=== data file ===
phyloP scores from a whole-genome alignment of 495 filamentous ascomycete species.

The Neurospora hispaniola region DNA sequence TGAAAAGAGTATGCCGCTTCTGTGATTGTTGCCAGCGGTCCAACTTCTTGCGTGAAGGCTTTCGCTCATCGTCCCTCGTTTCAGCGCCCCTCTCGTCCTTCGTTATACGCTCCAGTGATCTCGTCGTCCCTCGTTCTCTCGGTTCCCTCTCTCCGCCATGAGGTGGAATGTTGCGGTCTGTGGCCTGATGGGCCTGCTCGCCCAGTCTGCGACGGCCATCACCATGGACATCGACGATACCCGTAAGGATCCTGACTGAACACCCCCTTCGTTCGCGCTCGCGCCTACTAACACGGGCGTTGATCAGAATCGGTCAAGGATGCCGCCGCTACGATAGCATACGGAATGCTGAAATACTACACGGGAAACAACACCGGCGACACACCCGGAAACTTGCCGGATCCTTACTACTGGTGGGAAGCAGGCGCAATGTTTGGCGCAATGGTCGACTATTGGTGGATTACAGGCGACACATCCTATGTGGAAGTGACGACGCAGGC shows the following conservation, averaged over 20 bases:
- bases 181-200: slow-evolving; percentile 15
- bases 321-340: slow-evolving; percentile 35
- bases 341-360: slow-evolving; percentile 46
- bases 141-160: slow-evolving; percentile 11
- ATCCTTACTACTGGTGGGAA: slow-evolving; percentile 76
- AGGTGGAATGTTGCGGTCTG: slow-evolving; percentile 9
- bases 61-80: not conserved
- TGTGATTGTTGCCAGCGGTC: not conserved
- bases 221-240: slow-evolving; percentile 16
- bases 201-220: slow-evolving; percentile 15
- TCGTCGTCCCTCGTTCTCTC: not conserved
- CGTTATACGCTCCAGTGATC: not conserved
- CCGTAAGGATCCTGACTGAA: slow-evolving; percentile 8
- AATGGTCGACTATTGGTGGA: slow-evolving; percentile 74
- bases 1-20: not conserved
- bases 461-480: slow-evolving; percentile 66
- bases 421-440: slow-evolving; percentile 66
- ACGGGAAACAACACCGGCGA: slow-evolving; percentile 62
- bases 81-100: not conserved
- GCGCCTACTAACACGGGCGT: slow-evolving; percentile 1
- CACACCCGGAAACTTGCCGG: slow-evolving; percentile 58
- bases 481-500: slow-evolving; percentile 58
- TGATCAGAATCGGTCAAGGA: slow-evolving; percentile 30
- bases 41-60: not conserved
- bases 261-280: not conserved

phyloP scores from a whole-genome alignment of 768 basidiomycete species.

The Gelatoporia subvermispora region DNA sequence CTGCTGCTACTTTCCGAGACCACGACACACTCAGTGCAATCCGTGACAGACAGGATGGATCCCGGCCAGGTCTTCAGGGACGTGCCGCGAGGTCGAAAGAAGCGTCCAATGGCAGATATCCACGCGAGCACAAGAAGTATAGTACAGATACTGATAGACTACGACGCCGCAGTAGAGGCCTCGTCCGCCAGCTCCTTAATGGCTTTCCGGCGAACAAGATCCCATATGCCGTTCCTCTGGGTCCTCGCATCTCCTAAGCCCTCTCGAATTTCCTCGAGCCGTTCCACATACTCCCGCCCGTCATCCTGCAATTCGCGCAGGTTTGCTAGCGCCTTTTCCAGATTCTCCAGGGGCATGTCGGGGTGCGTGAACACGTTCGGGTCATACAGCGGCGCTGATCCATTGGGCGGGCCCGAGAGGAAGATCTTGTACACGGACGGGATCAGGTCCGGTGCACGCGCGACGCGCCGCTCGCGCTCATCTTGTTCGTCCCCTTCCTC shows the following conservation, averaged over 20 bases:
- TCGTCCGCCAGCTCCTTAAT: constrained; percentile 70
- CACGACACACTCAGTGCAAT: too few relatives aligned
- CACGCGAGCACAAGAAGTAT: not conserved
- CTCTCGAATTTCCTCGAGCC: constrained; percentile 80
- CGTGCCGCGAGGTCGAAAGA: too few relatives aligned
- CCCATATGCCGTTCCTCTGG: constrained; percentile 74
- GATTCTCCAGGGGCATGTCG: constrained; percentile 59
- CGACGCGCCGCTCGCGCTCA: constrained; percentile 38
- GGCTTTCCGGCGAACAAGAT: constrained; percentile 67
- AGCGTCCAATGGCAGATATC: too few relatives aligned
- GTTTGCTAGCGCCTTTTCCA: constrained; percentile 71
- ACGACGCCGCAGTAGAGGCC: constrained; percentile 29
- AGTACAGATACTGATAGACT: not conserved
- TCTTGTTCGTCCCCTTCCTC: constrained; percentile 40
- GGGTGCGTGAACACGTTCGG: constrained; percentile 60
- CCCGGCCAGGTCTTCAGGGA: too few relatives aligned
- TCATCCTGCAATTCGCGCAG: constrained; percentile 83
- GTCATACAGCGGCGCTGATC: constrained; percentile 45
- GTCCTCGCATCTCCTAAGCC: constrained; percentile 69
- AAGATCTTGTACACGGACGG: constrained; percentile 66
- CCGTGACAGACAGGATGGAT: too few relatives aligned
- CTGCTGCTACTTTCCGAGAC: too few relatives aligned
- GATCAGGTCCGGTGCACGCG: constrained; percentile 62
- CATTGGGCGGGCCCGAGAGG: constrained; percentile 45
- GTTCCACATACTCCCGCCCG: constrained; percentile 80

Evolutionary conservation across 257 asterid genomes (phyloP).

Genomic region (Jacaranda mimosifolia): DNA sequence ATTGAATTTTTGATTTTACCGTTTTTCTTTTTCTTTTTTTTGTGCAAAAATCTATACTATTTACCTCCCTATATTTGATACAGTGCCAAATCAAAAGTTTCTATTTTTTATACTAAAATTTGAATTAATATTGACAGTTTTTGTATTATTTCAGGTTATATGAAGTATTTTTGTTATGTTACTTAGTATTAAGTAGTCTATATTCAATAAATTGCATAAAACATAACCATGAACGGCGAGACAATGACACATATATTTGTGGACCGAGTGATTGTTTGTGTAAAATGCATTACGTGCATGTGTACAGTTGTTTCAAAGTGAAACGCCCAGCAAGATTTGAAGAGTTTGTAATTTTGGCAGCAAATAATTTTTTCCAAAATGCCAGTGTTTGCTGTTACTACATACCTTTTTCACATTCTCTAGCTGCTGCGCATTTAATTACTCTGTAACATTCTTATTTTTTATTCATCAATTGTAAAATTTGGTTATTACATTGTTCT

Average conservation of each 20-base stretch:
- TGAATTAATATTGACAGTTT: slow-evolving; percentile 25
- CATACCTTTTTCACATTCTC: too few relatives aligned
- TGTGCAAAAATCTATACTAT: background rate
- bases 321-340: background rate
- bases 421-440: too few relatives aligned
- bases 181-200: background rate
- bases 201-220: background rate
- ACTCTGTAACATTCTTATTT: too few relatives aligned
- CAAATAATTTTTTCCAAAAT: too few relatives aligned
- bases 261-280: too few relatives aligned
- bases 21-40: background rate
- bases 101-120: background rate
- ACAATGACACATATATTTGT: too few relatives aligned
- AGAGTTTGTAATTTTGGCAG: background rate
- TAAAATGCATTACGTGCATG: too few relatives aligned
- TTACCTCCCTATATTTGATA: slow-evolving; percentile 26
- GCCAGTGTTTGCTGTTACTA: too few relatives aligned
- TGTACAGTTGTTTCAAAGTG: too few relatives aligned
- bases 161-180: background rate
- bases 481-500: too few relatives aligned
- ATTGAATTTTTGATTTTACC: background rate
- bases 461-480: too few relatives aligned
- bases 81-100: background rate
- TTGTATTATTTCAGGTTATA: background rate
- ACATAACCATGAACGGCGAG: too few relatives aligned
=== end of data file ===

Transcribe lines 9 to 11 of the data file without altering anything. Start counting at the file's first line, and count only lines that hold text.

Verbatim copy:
- bases 61-80: not conserved
- TGTGATTGTTGCCAGCGGTC: not conserved
- bases 221-240: slow-evolving; percentile 16